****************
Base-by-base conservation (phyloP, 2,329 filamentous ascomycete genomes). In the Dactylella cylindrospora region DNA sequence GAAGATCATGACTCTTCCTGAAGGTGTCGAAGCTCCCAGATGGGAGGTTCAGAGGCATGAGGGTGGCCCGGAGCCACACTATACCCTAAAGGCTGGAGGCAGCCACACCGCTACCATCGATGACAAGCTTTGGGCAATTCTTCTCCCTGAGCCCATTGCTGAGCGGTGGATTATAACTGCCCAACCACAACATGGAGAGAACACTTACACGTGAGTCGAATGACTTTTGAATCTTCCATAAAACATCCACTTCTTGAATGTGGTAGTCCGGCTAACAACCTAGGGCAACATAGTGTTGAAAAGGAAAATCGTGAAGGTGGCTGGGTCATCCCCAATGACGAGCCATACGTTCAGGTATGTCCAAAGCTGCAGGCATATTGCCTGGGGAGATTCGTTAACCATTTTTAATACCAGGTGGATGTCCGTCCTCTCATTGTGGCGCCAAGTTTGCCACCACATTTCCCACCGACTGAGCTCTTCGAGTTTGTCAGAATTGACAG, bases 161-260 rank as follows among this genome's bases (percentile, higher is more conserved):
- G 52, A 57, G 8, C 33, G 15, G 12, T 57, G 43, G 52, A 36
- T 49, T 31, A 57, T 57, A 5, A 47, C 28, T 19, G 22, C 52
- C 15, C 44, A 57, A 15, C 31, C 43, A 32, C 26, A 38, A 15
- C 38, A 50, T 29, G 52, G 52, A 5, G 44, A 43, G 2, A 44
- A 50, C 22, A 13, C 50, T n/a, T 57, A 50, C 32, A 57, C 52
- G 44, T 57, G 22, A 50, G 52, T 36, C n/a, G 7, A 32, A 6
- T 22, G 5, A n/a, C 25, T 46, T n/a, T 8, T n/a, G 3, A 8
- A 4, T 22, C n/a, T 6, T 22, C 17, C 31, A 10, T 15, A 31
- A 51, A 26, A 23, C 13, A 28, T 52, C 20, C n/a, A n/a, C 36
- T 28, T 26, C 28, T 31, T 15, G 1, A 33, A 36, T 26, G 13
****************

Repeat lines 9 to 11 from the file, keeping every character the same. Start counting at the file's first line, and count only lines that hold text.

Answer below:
- A 4, T 22, C n/a, T 6, T 22, C 17, C 31, A 10, T 15, A 31
- A 51, A 26, A 23, C 13, A 28, T 52, C 20, C n/a, A n/a, C 36
- T 28, T 26, C 28, T 31, T 15, G 1, A 33, A 36, T 26, G 13